On the subject of winter marathons, a couple of years ago the guys at Endurance Nation put out a couple of videos explaining why, in their view, people training for Ironman should consider not running a winter marathon.  This view is controversial, but I personally agree with it.  Here's the first:


And here's a follow-up:


Admittedly, although these videos reflect my personal views, I haven't always practiced what I'm now preaching.  Last year I trained very hard for a winter marathon, and in fact I wound up running two, at Shamrock and Eugene.  I then went on to race Ironmans Wales and Cozumel.  The reason I ran the marathons, though, was that I had a specific goal of qualifying for Boston, and that goal was entirely unrelated to my desire to do well at Ironman.  Indeed, when I got back on the bike in May, after my second marathon, I was utterly useless for a couple of months.  It was not pretty.  It's also true that I finished Ironman Cozumel utterly demoralized and injured; I took fully two months off of training, and really wanted nothing to do with endurance sports for quite awhile.  It's not an outcome I'd recommend pursuing.

In all, I'd suggest making enjoyment of the sport the highest priority.  Life's too short to do anything else, and certainly you should be careful not to get swept up in others' enthusiasm.  Make the choice for the right reasons, and be honest with yourself about why you're doing it, what you're sacrificing to make it happen, and what you're trying to get out of it.

Sunday, August 12, 2012

Getting it Done in Druid Hills

Today I raced what was, by a great margin, my shortest tri ever: the Druid Hills Sprint in Baltimore.  A 300-yard pool swim, 7.5-mile bike, and 5k run.  The idea originally was to race the Culpeper Oly two weeks out from Tremblant, and then this one, one week out, as a last-minute tuneup.  After spending May, June, and early July on ultracycling pursuits and the occasional short tri, I wanted spend the six weeks or so before Tremblant sharpening up my speed and working on my running.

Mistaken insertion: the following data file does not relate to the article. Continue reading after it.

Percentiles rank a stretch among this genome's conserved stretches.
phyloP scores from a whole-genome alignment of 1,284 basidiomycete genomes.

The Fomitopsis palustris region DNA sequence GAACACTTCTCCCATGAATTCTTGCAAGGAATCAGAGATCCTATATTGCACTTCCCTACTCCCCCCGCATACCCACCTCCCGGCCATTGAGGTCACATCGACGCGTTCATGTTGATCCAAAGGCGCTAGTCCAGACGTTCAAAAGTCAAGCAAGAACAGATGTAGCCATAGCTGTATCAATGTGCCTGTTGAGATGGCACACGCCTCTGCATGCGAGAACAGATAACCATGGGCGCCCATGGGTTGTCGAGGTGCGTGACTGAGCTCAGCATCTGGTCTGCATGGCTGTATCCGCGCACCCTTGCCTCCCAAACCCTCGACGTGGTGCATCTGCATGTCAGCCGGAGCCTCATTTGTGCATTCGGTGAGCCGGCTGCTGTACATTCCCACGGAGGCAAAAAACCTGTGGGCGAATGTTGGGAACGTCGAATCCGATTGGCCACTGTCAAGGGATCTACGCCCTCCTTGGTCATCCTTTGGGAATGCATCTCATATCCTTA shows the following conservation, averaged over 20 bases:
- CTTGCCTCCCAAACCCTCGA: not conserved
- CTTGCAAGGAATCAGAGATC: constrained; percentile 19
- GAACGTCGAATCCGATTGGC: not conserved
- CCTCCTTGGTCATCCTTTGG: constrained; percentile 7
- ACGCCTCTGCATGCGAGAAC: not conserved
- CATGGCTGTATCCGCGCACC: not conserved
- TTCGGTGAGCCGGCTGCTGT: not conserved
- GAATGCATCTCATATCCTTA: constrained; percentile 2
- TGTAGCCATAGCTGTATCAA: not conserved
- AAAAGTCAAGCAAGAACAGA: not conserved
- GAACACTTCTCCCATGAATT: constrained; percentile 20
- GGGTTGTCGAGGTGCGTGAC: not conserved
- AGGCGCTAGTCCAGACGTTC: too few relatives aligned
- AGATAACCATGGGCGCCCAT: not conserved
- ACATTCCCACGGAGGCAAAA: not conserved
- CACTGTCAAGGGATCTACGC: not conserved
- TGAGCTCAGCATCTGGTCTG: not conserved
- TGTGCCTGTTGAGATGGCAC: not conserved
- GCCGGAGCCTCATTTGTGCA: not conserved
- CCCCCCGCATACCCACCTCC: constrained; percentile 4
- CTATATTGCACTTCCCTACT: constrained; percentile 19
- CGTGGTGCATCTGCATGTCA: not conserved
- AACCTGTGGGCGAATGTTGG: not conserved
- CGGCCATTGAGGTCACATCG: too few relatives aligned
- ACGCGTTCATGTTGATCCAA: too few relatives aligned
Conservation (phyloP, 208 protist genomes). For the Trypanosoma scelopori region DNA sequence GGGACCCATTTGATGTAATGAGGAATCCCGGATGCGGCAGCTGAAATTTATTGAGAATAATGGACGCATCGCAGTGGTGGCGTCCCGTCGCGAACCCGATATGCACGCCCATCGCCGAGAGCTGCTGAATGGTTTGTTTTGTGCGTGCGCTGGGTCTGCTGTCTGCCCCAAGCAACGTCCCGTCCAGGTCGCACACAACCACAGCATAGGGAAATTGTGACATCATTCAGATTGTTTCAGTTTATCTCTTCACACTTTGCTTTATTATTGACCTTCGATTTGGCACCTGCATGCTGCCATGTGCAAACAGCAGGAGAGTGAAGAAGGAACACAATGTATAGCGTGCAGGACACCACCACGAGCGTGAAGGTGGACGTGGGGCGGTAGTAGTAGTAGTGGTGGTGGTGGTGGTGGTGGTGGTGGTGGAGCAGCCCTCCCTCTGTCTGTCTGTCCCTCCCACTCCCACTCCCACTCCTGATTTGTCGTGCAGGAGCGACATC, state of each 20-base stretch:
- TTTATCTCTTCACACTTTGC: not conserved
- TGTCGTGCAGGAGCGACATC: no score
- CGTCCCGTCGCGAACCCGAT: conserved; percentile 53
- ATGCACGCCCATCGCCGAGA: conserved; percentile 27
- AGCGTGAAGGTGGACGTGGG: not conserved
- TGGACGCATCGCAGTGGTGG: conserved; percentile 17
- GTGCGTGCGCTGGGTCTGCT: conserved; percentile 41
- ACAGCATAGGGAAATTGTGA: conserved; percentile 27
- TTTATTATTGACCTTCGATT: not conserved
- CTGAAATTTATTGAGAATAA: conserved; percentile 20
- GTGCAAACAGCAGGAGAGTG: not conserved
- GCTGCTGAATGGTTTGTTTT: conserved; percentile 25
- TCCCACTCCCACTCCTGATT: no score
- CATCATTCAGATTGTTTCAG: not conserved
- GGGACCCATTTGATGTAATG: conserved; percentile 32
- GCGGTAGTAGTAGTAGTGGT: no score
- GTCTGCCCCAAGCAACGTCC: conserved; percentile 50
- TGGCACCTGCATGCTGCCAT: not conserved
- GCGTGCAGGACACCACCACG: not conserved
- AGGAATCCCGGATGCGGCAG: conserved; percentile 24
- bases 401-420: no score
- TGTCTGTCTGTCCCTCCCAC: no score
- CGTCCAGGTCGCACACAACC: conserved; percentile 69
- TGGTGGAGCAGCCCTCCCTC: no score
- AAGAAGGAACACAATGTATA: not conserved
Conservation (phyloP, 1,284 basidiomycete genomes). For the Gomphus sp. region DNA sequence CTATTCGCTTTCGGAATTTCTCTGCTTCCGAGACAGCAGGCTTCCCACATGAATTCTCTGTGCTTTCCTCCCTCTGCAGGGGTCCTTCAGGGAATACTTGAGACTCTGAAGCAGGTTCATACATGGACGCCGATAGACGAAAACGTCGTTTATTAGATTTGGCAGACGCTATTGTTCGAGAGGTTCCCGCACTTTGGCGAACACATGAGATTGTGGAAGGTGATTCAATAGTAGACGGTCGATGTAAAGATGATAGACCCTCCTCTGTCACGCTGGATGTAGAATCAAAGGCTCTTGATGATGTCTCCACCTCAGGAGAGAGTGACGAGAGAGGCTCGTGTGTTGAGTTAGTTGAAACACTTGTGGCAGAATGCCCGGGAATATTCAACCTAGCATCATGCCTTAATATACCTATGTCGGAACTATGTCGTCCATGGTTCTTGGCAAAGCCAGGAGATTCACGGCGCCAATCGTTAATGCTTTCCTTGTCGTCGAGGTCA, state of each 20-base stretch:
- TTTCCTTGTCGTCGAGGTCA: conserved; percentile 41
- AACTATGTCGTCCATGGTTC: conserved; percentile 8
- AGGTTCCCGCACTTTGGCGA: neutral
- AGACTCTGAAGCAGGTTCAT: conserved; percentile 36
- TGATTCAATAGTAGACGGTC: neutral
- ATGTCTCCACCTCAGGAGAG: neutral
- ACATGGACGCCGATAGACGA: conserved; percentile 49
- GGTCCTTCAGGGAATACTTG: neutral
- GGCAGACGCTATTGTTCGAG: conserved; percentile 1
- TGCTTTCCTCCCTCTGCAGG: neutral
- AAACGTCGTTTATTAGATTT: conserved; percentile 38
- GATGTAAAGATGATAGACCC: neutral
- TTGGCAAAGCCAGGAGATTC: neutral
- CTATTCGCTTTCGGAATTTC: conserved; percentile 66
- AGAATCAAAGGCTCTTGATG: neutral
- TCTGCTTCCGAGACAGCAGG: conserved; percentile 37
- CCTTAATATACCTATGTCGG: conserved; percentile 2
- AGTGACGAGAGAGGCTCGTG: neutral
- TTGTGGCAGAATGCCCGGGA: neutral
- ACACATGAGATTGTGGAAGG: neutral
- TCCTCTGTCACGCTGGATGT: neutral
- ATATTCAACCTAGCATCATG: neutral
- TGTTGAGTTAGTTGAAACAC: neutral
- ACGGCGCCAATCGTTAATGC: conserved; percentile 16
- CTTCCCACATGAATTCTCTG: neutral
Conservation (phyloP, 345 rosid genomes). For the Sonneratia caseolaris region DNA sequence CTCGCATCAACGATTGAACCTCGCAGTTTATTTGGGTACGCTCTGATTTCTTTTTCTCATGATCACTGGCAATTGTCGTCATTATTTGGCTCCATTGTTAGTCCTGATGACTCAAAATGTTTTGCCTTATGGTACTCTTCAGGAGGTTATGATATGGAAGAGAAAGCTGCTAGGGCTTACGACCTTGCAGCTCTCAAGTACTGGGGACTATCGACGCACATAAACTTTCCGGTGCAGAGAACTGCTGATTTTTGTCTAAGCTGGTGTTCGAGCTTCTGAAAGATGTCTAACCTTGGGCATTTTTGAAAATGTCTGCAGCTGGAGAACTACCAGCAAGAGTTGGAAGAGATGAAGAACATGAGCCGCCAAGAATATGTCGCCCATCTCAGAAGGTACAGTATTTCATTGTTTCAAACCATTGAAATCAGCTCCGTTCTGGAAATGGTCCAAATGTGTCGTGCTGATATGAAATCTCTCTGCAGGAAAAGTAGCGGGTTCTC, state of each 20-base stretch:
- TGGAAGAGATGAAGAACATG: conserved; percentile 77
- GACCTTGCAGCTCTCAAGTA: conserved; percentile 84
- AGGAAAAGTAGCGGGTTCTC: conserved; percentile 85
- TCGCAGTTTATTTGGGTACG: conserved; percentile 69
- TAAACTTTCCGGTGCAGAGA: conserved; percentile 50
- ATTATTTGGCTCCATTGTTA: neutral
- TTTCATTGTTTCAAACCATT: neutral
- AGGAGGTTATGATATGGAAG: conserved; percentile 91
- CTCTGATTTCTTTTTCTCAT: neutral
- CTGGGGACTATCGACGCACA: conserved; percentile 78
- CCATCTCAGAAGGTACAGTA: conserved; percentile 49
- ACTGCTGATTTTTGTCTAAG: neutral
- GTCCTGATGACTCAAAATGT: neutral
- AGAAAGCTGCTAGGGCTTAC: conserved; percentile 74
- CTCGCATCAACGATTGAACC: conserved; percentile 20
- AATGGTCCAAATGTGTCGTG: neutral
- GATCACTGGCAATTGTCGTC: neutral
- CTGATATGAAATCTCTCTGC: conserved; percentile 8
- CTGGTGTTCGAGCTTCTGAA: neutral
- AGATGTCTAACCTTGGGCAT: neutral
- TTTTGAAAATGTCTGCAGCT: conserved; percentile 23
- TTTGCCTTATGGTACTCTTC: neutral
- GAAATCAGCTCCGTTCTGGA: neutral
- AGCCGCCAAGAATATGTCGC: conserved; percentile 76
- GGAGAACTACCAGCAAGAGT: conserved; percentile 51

But it didn't work out that way.  In mid July, about a week after the Saratoga 12-hour race, I did an easy brick workout, but three miles into the run, I felt my IT Band seize up and suddenly I could barely put weight on my leg.  I had to take a cab home, and I had trouble walking for several days afterward.  In fact, I had to take nearly two weeks off of both cycling and running at exactly the time when I should have been doing the last big push before the Ironman taper.  I've been doing everything in my power to treat the problem aggressively, from icing, stretching, and foam rolling to massage and chiropractic care.

This has all been pretty demoralizing, because at the moment I got injured, I was riding, running, and swimming better than ever, and my race results were showing it.  And I'm not injury-prone -- my last running injury was nearly six years ago.  But I think that the sheer volume of cycling, including two 12-hour races 14 days apart, was simply excessive when paired with even a scaled-back running plan.

Starting about a week ago, I was able to begin riding again, but I bagged the Culpeper race last Saturday, and even then, last Sunday I dropped out of an easy bike ride after 30 minutes because my knee was tightening up.  Things were not looking great for Tremblant.

Fortunately, I think I may have played my limited hand as well as I could have, because I was able to get through today's race (which included a 5k) without any pain or sensitivity.  In fact, somehow I managed to win the thing overall. The field was not a strong one, and my run wasn't what I'd have liked (a very cautious 20:40), but I was pretty happy with my swim and bike performances, and the key thing is that I've gained some confidence that I'll be able to give it a go next weekend in Quebec without thinking every step about my knee.

Sometimes things don't work out the way we plan, but this experience has reaffirmed the importance of being honest about injuries and not trying to press through them.  I didn't run a step for five weeks, but hopefully my caution has prevented an acute problem from becoming chronic.